Gail Archer Promotes Women’s Music in Free Organ Concert May 11
Concert organist Gail Archer is passionate about organ music and music by women composers. And she says she’s on a mission to make both more widely known.
“There is a lot of organ music by women composers, it’s just not played enough,” Archer said in a recent phone interview. “And that’s my mission, to get out and play music that has not been heard or draw attention to women whose really wonderful creative work doesn’t have a chance to be heard.”
To that end, Archer released earlier this year The Muse’s Voice: A Celebration of Women Composers, a recording of twentieth-century organ music by women, including Nadia Boulanger and Pulitzer Prize winner Jennifer Higdon, performed on the Gabe M. Wiener organ at New York City’s Central Synagogue. Her CD release concert tour brings Archer to Columbus, where she’ll perform a free concert featuring works from her recording alongside traditional organ repertory by Johann Sebastian Bach and Nicolaus Bruhns, 4 p.m. Sunday, May 11, at Broad Street Presbyterian Church.
A Women’s Network
Archer says she has adopted her role as champion of women composers, and also women organists and choral conductors, because of imbalances and inequities she sees in the political structures governing the world of liturgical music. The results of a survey Archer sent to women professional organists in North America last year bear out this assessment.
“East of the Mississippi River, there are virtually no women (organists) in leadership positions, meaning cathedrals, conservatories, major universities,” Archer said. “But when you challenge the system and want to have a major cathedral position in a major city, that’s where the women find the barriers, because so few of the searches are genuine. So many organ positions are simply filled by the recommendation of a given mentor.”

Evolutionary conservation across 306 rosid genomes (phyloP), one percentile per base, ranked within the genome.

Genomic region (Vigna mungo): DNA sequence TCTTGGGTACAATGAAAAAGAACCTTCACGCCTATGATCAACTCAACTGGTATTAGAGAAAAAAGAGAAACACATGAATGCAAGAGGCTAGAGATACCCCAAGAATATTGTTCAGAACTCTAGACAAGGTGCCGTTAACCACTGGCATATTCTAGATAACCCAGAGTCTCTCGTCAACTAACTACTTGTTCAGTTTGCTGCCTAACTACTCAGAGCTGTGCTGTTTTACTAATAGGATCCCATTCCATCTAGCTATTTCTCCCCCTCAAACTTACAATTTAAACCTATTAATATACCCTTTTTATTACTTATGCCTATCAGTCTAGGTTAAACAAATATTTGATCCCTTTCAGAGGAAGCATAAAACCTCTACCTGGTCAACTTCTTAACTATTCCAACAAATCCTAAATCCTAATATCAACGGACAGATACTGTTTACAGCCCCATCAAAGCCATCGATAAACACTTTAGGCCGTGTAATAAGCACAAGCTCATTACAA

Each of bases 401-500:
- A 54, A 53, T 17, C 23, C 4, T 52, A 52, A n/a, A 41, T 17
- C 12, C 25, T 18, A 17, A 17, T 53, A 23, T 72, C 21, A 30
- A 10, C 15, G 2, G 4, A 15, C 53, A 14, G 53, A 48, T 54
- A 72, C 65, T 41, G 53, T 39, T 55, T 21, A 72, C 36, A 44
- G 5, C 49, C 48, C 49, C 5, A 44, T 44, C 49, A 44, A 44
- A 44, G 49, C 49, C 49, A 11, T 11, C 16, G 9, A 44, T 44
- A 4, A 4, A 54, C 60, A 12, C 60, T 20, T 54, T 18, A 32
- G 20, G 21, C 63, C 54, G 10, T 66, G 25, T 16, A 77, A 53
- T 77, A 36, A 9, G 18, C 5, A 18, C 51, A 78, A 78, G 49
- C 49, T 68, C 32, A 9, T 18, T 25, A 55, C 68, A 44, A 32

Archer says the same holds true in the areas of choral conducting and composing, complementary fields in which the most professionally viable organists must also demonstrate excellence. And since the glass ceiling hasn’t yet been shattered in the world of liturgical music, Archer says she’s taking a different tack in an effort to help women liturgical musicians develop their potential and their careers.
“At a certain point, it doesn’t make sense to fight something so well established head-on, because you only get frustrated by it. So I think you just have to … go off and do something totally radical and different, in a positive spirit and just not criticize anything at all, but simply create something new and something dynamic and something joyful and affirmative,” Archer said.
“An Overwhelming Response”
Last year, that “something new” for Archer came in the form of dozens of new organ works by women composers. Archer had posted on composers’ electronic bulletin boards around the world a call for new organ works written by women. She could not have predicted the response she received.
“(I) got an overwhelming response,” Archer said, “either published scores or PDFs of unpublished things that people sent to me. I was not expecting to get the kind of response that I did get. But I played women’s music from China, from Europe, from Japan, from South America, Mexico, United States, Canada. The only places I didn’t have music from large continental spaces was India and Africa. I was just overwhelmed by the response that I got from my colleagues. There is marvelous contemporary music by women composers.”
The response was so great that Archer is considering expanding her single Muse’s Voice recording into a series of recordings of women’s organ music under that title. Archer has also established a listserv for women organists, conductors and composers which she runs through her position as chair of the music department at Columbia University’s Barnard College. And she is planning a conference for women church musicians and composers of church music to take place in New York in 2015.
“We hope to get women playing and conducting and premiering new works and draw the press’ attention to the splendid work of my colleagues,” Archer said. “Beautiful work should be rewarded, supported, treated kindly. That’s so important.”